Nearly Half Of Antidepressants Prescribed Aren’t For Depression

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In a new study published in JAMA, researchers analysed 10 years of electronic medical records, revealing that around 50% of people in the U.S. who take antidepressants have not been diagnosed with depression.

The decade of antidepressant prescription records contained data on more than 100,000 prescriptions written by approximately 160 doctors for nearly 20,000 patients. In that data, researchers discovered that only 55% of the prescriptions were written for depression. The other 45 percent were written for anxiety (18.5%), insomnia (10%), pain (6 %), and panic disorders (4%). The rest were for a number of other disorders including attention deficit hyperactivity disorder (ADHD), digestive disorders, eating disorders, migraine and vasomotor menopause symptoms.

Prescribing “off label” is nothing new. Doctors often recommend medication for patients that are not diagnosed with the problem those drugs are specifically designed to treat. More importantly, those patients are being given medications for off-label use that has not been approved by a drug regulatory agency. Many of these off-label uses are not supported by any scientific data.

“It’s an interesting phenomenon,” author Jenna Wong said. “We had heard that in the scientific community there has been a suspicion among doctors that physicians are commonly prescribing antidepressants for uses other than depression. We also found that for the major classes of antidepressants, there was an increasing prescribing trend over time.”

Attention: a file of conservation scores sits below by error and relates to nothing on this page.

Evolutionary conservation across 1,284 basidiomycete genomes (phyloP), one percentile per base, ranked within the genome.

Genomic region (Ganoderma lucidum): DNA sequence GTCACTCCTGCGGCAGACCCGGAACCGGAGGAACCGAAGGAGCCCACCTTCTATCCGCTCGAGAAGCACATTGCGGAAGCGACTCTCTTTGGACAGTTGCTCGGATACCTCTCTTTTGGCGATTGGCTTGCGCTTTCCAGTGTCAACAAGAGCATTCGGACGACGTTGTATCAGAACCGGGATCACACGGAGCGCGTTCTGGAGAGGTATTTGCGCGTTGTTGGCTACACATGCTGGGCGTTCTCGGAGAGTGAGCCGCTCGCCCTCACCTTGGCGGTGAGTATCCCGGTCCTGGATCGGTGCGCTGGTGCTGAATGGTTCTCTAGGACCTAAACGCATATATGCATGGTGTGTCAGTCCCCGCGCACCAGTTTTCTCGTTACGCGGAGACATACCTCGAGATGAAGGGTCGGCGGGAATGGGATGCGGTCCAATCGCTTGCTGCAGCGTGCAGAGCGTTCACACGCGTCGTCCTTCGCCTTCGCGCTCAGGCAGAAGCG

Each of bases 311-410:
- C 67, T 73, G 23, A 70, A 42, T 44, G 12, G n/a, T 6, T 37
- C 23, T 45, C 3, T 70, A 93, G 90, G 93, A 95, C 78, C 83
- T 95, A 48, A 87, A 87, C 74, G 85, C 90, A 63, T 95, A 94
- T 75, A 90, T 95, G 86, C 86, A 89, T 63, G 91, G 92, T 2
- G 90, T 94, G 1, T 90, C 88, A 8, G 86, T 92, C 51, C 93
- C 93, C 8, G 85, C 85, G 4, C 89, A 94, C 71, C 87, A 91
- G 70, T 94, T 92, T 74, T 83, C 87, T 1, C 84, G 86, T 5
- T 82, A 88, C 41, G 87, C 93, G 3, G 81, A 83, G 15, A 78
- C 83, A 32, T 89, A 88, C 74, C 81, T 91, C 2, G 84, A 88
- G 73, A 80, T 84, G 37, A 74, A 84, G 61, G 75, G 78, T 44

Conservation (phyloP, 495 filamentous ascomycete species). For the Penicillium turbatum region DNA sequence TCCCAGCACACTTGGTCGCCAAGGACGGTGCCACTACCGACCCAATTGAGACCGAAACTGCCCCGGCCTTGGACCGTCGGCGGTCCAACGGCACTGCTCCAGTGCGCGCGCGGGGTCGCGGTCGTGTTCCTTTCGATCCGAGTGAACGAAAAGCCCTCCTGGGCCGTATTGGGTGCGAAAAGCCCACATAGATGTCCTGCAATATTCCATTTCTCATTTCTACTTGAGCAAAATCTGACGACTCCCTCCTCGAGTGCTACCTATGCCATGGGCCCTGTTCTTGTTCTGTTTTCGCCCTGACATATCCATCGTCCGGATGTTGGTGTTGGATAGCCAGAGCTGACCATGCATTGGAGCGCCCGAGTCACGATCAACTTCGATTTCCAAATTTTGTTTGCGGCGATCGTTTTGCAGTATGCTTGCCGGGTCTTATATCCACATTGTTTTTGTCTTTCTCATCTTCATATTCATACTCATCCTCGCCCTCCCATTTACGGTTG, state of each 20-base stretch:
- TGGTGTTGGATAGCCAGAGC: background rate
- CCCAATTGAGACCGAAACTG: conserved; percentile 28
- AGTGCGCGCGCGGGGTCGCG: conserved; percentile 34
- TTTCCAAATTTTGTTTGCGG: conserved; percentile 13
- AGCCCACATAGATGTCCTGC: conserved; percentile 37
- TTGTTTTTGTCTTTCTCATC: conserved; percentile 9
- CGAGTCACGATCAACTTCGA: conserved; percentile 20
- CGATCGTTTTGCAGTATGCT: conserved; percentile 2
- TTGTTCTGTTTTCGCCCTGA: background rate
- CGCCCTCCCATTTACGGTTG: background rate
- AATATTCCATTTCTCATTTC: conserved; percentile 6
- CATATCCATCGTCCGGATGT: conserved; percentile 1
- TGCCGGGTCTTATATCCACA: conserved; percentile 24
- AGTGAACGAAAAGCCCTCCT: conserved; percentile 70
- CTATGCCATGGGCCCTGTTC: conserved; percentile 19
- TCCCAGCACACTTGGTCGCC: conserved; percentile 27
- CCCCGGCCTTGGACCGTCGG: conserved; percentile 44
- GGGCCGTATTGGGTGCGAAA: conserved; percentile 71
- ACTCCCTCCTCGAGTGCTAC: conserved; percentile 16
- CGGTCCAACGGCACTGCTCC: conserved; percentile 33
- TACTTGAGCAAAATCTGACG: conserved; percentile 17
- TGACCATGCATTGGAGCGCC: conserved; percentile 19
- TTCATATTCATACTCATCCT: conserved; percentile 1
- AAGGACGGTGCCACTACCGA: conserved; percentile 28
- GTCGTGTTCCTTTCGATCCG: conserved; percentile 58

The authors also note that this revelation prevents researchers from being able to ascertain whether there is an increase in the amount of antidepressants prescribed for depression. For patients, however, these findings reveal a far more dangerous conclusion, as taking off-label antidepressants can mean succumbing to additional side-effects. “I can’t make a statement to say that for sure they don’t work or that they are exposing patients to health risks but there’s the possibility that they could be causing adverse health effects or that they may not be effective for the conditions,” Wong added. “Without any scientific evidence, it’s hard to be able to say.”

Last year, evidence-based medical researcher Peter Gotszche put forward an argument that all psychiatric drugs should be discontinued as they kill 500,000 people a year. Another study published in the BMJ in January 2016 found that antidepressants doubled the risk of suicide in people under the age of 18.

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